It was full of snow day grumbles, like how stupid it was that I couldn’t go to work just because there was a big ice patch on my driveway.  Or how my brain was melting from inactivity.

That’s what this blog post was on Thursday.

And then Friday happened.  And it got me thinking.  And I knew that this blog post needed to change.

I was ungrounded for the first time in two weeks on Friday.  By the time I was ungrounded, I was in a very sour mood.  I had expected to get the call earlier in the morning.  I had been waiting for it, antsy and frustrated that everyone else in the house always heard from their supervisors before I did.  When everyone had left the house except for me and my partner in crime, I got tired of waiting and called them myself.  I was told that I could leave.  And then I was told our tasks for the day.  And said tasks just made me more irritated.

After two weeks of being stuck useless in the house, I was being given busy work:  cleaning the barn (shed) and the office.  (Granted, these things were not actually “busy work” in this situation, as they needed to be done in preparation for groups that are coming in, but to me, in this mindset, that’s what it felt like).  Instead of being excited about getting out of the house, I was annoyed that I was being sent to do useless tasks.  As if I hadn’t been useless enough these past two weeks.

As I drove to the barn, all I could think about was how unproductive I felt.  The fact of the matter is, there are some days when I’m doing this job where I just feel like a burden.  Like maybe they would be better off without me.  And that’s how I was feeling on this day.

So we cleaned the barn.  And then we went to the office to clean there.  And while I was there, I said something to someone that, while it was true, probably could have been approached differently.  And then I saw a look on her face that clearly told me that my comment had hit a sore point with her and made her unhappy.  And this look got me thinking, because I had never intended to cause it.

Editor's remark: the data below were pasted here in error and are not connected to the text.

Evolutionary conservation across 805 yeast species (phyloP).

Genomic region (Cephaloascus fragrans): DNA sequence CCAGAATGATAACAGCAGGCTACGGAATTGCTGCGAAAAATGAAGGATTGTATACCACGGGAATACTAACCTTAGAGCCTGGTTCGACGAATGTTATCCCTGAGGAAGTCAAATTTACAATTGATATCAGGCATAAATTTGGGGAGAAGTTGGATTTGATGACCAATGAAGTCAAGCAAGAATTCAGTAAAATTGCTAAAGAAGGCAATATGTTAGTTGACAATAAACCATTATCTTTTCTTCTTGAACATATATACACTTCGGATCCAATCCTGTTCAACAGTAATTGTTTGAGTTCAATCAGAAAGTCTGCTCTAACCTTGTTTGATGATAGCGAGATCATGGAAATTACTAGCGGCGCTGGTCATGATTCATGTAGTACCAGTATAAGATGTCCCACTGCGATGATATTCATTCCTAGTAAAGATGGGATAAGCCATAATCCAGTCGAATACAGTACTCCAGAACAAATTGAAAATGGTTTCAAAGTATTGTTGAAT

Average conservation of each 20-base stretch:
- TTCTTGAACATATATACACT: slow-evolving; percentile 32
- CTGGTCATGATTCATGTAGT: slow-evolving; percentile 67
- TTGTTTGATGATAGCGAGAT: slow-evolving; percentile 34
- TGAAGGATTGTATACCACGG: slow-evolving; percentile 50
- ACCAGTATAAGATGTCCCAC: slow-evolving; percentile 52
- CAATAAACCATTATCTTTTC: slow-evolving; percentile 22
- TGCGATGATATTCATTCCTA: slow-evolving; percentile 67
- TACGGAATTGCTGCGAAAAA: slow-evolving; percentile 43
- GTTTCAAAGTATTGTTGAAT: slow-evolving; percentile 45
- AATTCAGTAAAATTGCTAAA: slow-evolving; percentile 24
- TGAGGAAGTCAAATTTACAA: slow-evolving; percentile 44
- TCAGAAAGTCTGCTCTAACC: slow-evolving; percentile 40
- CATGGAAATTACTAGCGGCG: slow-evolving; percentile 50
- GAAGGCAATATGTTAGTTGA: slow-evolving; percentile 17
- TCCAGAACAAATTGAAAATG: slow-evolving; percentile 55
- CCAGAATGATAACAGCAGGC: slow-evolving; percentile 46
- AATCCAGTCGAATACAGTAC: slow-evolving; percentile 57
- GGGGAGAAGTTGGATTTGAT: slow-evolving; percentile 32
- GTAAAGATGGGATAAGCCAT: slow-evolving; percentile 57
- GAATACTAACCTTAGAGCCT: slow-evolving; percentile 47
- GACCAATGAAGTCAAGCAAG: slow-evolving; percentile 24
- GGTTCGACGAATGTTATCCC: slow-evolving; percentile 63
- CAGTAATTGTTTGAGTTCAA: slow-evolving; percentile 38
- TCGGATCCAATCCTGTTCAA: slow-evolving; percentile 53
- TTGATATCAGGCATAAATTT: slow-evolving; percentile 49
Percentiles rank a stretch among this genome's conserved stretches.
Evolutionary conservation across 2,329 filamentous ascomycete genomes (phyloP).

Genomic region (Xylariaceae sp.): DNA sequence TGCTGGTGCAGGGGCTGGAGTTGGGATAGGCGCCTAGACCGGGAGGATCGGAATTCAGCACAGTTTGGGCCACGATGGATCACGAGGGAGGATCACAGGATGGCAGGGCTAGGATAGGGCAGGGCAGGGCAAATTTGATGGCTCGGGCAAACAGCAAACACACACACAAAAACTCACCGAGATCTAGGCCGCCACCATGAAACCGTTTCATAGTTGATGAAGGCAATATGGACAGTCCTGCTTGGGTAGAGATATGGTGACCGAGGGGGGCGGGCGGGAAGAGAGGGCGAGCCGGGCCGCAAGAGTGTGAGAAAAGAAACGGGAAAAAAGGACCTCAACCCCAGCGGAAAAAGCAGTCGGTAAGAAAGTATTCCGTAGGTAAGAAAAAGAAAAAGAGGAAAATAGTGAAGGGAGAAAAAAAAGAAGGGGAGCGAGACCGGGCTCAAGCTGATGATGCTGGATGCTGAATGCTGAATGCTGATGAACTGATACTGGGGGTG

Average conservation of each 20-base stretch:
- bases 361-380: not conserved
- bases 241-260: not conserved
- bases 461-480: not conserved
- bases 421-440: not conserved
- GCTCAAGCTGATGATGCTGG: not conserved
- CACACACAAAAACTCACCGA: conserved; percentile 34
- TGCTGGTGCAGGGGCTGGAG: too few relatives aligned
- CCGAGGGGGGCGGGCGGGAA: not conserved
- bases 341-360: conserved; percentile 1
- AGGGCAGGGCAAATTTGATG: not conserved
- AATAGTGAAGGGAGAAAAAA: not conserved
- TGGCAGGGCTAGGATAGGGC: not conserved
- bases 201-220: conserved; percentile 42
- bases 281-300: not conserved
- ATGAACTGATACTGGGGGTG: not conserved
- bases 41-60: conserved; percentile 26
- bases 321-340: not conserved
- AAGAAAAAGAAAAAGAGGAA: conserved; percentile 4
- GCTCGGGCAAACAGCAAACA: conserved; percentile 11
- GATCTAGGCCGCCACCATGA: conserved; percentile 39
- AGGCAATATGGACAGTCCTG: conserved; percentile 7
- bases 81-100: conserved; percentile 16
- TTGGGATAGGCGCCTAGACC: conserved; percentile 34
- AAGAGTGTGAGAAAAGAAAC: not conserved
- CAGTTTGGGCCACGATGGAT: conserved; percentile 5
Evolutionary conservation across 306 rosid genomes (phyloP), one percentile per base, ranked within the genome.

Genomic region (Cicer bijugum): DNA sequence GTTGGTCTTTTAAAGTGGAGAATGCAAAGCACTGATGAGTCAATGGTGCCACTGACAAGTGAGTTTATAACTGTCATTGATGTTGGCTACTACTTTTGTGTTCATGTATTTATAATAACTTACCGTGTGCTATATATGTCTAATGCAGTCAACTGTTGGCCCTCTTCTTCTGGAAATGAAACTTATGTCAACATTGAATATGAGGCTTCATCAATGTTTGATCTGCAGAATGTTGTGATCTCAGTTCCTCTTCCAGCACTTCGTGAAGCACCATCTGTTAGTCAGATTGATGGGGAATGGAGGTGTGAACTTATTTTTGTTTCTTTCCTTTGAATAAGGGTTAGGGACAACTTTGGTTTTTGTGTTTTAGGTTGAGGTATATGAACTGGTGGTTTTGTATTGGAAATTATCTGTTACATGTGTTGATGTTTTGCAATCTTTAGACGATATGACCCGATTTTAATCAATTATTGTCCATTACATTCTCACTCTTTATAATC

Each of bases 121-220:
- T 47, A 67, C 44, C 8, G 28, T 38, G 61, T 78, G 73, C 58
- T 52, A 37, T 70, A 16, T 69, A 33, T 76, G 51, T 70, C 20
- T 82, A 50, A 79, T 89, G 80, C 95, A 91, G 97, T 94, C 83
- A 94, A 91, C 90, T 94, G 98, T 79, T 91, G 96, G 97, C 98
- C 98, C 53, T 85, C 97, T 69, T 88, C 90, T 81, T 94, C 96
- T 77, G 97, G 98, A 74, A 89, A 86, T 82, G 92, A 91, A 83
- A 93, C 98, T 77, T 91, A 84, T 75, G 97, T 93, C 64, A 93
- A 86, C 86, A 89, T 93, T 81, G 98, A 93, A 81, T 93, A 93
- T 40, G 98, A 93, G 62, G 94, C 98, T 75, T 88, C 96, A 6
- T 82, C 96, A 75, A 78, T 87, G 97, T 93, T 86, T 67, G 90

For all my talk of more heart and less attack, for all my resolutions to act more wholeheartedly, I wasn’t living it out very well.  I wasn’t trying very hard.  I should have been really happy and thankful on Friday to be able to get out of the house.  I should have been understanding, knowing that my supervisors have been really busy doing things to get ready for Workfest that I can’t help with, and if cleaning the barn and cleaning the office were things that needed to be done, then I should have done them with a servant’s heart.  Because that’s what I came here for – to do whatever was needed of me.  I should have been happy to see people that I hadn’t seen in two weeks, but when I did see them, mostly all I did was grumble and make negative comments.

Last Saturday, I pulled on my winter coat and my rain pants and walked out into the sleet that fell from the sky.  I trudged through the snow to camp and found myself on the dock.  The dock was covered in heavy wet snow and the lake was covered in a thin layer of ice.  Sometimes, when I am alone outside, in God’s creation, the spirit leads me to do funny things.  And on this day, it told me to lay in the snow on the dock and take it all in.  And so I did.  And despite the droplets falling from the sky onto my face, despite the feeling of the cold, wet snow through my pant legs, I knew, that here, in this moment, the world was beautiful.  And I was lucky to be alive and in the moment.

On Friday I was ugly.  And I’m sorry.

Sometimes we’re just so caught up in the sleet on our faces, in the pool of cold surrounding us, that we forget to see the trees reaching their arms to the sky and the leaves twirling across the ice.

And Friday, I forgot.